5 Works of the Weird

I posted this list before on my (now rather defunct) Wordpress account. Please forgive the re-post, but these are still my go-titles for anyone who wishes to start reading weird fiction. As you can see from the diverse range of subjects and tones on offer here, weird fiction is open to a wide range of narratives. And this list is by no means definitive. Please enjoy the texts from this glorious liquid genre:

  1. The Call of Cthulhu and Other Weird Stories, by H.P. Lovecraft

Lovecraft is always a good place to start with the weird, he is the man who popularised the weird story, after all! Lovecraft is quite the literary machine, so he has an impressive back-catalogue of work. On the one hand, this is great — the more Lovecraft, the better — but it can be a bit intimidating because it can be a bit overwhelming. This edition (pictured) is published by Penguin Modern Classics, and is a solid collection of some of Lovecraft’s best short stories, which all incorporate his lavish writing style and deal strange creatures both unknown and unknowable to the humble human mind.

2. Annihilation, by Jeff VanderMeer

This is a short novel is the first in the Southern Reach trilogy, published last year. The story centres around a team of four scientists sent into a mysterious wilderness known as “Area X”, and documents their exploits in this strange space. I would also strongly recommend continuing with the series and reading the two sequels,Authority and Acceptance. In these later books, the world really expands and you get to see all the bizarre goings-on in the shadowy government agency, called the Southern Reach, that was set up to investigate Area X. I wrote my MA thesis on this series, and it’s bursting with so many brilliant ideas that I seriously struggled to stay within my 15,000 word limit!

3. We Have Always Lived in the Castle, by Shirley Jackson

This brilliant novella epitomises the ‘unnerving’ capability of the weird. This is typically classed as a horror story, though it contains no supernatural elements; it is simply a story about a young woman who lives in a big old house at the edge of a small town with her uncle and older sister. Things take a dark turn, however, when you realise the rest of the family were killed by poisoning and the eldest sister was initially suspected but later cleared of charges. Jackson crafts an eerie tale of strange rituals, hostile townsfolk and self-imposed isolation. Any of Jackson’s stories would fit into weird fiction, but this is a particularly good one.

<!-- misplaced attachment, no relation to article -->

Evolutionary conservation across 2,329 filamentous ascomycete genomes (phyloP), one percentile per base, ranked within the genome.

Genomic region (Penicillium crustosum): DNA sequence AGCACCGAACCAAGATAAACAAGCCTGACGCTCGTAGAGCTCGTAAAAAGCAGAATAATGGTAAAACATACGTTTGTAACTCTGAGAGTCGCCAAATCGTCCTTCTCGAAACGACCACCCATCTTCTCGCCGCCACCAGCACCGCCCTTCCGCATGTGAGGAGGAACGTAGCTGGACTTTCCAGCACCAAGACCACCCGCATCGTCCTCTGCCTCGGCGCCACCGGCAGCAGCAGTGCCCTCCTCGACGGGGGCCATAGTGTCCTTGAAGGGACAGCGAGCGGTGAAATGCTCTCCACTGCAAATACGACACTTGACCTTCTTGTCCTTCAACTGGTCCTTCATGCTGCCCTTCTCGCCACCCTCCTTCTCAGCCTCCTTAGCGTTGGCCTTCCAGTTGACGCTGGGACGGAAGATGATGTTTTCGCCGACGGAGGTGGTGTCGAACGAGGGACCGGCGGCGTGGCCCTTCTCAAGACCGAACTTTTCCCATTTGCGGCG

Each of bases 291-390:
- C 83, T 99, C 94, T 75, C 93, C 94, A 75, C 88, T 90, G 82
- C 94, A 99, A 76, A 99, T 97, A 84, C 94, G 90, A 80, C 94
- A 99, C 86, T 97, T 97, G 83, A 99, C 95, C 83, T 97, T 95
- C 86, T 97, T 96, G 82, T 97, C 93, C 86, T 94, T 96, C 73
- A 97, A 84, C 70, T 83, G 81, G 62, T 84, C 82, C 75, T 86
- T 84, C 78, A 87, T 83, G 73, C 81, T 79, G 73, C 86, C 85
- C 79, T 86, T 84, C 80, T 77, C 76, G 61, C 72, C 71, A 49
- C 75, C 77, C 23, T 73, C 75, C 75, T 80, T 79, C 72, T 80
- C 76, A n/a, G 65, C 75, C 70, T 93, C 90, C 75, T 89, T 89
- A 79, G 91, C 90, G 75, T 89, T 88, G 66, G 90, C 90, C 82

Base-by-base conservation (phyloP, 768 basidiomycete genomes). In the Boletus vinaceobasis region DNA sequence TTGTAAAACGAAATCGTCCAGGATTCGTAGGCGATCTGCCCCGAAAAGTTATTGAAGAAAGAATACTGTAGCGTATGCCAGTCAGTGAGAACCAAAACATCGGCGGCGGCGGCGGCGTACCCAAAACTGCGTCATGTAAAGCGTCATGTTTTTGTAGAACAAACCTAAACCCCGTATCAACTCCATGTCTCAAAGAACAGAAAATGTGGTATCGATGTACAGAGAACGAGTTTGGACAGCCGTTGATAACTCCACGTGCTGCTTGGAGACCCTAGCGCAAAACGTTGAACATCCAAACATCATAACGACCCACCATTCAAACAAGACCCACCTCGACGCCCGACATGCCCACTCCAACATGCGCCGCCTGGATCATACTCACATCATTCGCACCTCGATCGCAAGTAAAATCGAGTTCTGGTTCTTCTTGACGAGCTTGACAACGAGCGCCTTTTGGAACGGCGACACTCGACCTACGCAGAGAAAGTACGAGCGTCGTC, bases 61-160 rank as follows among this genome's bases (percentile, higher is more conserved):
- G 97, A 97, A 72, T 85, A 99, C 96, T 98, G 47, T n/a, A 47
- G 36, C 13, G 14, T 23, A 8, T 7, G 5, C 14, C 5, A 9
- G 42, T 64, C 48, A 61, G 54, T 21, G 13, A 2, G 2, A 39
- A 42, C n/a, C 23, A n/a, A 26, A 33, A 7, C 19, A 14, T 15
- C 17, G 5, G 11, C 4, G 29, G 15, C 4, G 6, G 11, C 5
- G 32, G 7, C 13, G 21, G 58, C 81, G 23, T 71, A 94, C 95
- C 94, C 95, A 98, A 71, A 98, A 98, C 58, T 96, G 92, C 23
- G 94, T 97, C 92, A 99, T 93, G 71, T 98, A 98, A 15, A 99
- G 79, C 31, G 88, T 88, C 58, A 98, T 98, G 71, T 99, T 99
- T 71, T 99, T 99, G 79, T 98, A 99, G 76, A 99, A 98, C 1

4. The City & The City, by China Miéville

Miéville is probably the coolest weird author around at the moment — he’s making a big splash in the commercial literary market but also in the academic world! Again, any of his novels and short stories could be considered weird, but The City & The City is such a cracking book it deserves to be mentioned. It’s a fast-paced detective story — a girl’s body shows up in a fictional Eastern European city and the protagonist has to solve the circumstances behind her death. But the weird element enters the scene when you learn that this detective happens to live in a space that inhabits to separate cities overlapped on top of one another; the buildings and streets belong to different cities even though they exist side-by-side, and the citizens of one are not allowed to acknowledge inhabitants of the other. Miéville is concerned with philosophical ideas such as boundaries, politics and the function of language, but the beauty of this novel is that it can be enjoyed purely as a gripping crime story (with a few sci-fi elements thrown in).

5. The Beauty, by Aliya Whiteley

I just want everyone to go out and buy this book! It is the most recent publication on this list (published in September 2014) and is a phenomenal cluster of all things weird. It opens with a group of men who inhabit a village where all the women have died from an unknown illness; and, strangely, the graves of the women have begun to sprout mushrooms. Things become even more unsettling when these mushrooms give rise to fungoid, female-shaped creatures known collectively as “The Beauty”; the Beauty disgusts the men, but they also find themselves lusting after it. This book is truly creepy, subversive and very unsettling- all-together, it is monumentally weird!

One clap, two clap, three clap, forty?

By clapping more or less, you can signal to us which stories really stand out.